Innovative partnerships should be encouraged that promote mutual benefit and provide industry with a point of difference or additional competitive advantage, making it more attractive for other industry partners to join. There are some successful public-private partnerships already in Southeast Asia, with organizations such as the Global Alliance for Improved Nutrition (GAIN) working with governments, other NGOs and the private sector on food fortification programs over a number of years. Success stories in public-private partnerships already operational in the ASEAN region should be shared in further public forums. Case studies from other regions where the private sector has contributed to public health strategy should be highlighted. For example, in Canada the private sector adopted folic acid fortification of wheat flour in 1997, prior to mandatory fortification regulations which were enacted in Canada in 1998 (and in part motivated by the market in the US where mandatory fortification had already been introduced). Already in 1997 reductions in the incidence of neural tube defects in Canada could be seen, and the establishment of mandatory fortification has resulted in an even more significant reduction in the incidence of neural tube defects [17].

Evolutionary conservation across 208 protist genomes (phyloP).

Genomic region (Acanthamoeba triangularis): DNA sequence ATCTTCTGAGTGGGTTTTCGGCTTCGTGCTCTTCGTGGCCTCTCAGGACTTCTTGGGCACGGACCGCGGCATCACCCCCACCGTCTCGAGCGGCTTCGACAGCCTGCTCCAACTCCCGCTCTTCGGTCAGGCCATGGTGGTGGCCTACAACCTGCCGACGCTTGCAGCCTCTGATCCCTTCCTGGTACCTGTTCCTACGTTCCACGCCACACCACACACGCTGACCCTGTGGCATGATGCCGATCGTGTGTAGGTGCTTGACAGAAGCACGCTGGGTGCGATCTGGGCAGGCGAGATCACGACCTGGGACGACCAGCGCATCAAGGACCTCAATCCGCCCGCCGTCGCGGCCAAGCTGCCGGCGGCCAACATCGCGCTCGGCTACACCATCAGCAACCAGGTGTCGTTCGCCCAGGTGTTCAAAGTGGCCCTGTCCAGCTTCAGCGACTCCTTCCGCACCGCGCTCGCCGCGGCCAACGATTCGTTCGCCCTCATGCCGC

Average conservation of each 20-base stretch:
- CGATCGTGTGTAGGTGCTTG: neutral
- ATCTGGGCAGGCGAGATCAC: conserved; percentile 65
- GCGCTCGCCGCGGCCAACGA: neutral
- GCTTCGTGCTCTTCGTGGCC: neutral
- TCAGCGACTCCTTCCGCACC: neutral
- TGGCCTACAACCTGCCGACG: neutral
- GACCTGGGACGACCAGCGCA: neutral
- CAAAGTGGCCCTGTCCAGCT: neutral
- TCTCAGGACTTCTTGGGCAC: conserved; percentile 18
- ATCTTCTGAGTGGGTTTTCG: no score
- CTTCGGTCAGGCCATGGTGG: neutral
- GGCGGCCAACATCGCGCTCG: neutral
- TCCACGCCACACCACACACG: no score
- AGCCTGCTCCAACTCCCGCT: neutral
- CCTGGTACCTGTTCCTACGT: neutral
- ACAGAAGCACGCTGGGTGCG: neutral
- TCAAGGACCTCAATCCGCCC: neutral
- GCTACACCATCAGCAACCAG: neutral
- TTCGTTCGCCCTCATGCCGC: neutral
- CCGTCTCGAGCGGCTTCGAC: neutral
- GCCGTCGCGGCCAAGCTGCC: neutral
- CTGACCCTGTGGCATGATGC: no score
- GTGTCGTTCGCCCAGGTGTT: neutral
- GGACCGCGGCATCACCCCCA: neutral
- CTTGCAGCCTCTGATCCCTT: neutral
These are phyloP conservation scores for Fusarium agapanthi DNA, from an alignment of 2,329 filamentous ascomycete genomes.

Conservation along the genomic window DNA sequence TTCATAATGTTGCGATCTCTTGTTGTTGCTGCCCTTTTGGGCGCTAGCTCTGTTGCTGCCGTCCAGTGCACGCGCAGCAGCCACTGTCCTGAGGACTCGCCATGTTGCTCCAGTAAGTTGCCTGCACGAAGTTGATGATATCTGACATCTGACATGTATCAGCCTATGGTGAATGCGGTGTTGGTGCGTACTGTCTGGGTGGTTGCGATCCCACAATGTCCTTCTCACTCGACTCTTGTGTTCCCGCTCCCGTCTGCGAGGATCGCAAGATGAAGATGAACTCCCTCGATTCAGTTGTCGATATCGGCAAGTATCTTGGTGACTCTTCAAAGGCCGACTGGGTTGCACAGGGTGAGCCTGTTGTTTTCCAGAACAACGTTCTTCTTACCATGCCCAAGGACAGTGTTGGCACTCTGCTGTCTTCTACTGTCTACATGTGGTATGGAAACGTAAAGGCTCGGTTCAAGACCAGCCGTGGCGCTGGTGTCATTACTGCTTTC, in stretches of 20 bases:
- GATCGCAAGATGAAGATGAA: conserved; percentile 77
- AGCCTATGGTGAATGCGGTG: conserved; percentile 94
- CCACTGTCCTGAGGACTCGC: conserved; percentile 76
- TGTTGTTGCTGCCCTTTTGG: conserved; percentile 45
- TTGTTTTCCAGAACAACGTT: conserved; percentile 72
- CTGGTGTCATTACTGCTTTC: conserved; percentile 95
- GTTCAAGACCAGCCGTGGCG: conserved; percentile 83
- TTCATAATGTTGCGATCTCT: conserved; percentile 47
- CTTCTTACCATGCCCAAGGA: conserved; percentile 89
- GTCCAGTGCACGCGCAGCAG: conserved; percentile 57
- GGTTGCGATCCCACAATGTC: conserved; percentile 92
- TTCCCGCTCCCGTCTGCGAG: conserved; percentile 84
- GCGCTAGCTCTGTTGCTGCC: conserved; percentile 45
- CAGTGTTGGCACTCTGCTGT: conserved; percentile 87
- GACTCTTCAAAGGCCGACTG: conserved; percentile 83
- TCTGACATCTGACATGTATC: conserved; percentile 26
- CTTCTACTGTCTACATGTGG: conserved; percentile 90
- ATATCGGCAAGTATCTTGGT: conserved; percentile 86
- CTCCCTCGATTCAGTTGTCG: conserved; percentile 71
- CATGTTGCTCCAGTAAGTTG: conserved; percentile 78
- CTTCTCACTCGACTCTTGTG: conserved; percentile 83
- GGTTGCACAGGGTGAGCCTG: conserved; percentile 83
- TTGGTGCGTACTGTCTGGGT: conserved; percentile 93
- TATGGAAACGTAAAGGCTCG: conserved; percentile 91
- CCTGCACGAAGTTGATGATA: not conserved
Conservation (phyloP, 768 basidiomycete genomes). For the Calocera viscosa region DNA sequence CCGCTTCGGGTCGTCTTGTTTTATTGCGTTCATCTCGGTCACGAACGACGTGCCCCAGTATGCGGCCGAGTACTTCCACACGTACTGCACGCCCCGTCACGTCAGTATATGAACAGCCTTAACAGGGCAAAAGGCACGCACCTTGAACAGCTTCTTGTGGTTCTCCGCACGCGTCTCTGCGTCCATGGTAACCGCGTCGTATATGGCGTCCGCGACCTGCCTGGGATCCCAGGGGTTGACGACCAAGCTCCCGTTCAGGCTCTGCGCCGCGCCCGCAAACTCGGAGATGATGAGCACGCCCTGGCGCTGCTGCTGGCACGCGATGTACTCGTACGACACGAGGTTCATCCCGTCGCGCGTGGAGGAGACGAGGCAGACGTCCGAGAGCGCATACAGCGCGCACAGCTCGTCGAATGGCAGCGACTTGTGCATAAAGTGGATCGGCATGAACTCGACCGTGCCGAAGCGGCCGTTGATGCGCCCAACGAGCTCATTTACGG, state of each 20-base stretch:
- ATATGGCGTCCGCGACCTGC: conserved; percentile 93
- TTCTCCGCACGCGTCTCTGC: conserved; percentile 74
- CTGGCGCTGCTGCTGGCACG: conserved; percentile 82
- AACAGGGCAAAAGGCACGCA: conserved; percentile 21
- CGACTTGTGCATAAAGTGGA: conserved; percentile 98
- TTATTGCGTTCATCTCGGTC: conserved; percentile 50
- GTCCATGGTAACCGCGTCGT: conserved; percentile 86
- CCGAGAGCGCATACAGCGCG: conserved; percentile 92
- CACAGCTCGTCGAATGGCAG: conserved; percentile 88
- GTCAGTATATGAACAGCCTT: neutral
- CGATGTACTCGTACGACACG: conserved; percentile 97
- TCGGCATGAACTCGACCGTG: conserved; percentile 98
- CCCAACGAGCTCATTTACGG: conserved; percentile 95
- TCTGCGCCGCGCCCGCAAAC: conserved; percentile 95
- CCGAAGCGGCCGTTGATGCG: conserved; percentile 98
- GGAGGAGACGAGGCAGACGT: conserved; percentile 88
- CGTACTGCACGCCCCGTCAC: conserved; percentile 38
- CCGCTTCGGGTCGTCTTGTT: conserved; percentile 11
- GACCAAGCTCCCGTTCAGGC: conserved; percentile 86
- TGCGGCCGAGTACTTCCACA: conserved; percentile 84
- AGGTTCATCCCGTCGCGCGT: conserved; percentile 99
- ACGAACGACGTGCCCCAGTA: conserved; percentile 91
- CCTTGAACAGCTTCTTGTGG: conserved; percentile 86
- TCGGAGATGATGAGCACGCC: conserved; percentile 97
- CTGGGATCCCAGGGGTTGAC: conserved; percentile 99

Finally, the stakeholders commonly referred to in public-private partnerships should be expanded to include Civil Society Organizations (CSOs) including international and national non-governmental organizations, community-based organizations, women’s groups, advocacy groups and social movements. These organizations provide a diverse range of expertise in areas such as research and social marketing, and a broad reach, particularly at the grass-roots level, that can greatly enhance public-private partnerships in food fortification programs.

3.2. Regulatory Status and Legal Framework for Food Fortification in Southeast Asia

The legal framework is imperative to the successful implementation of large scale food fortification programs [18].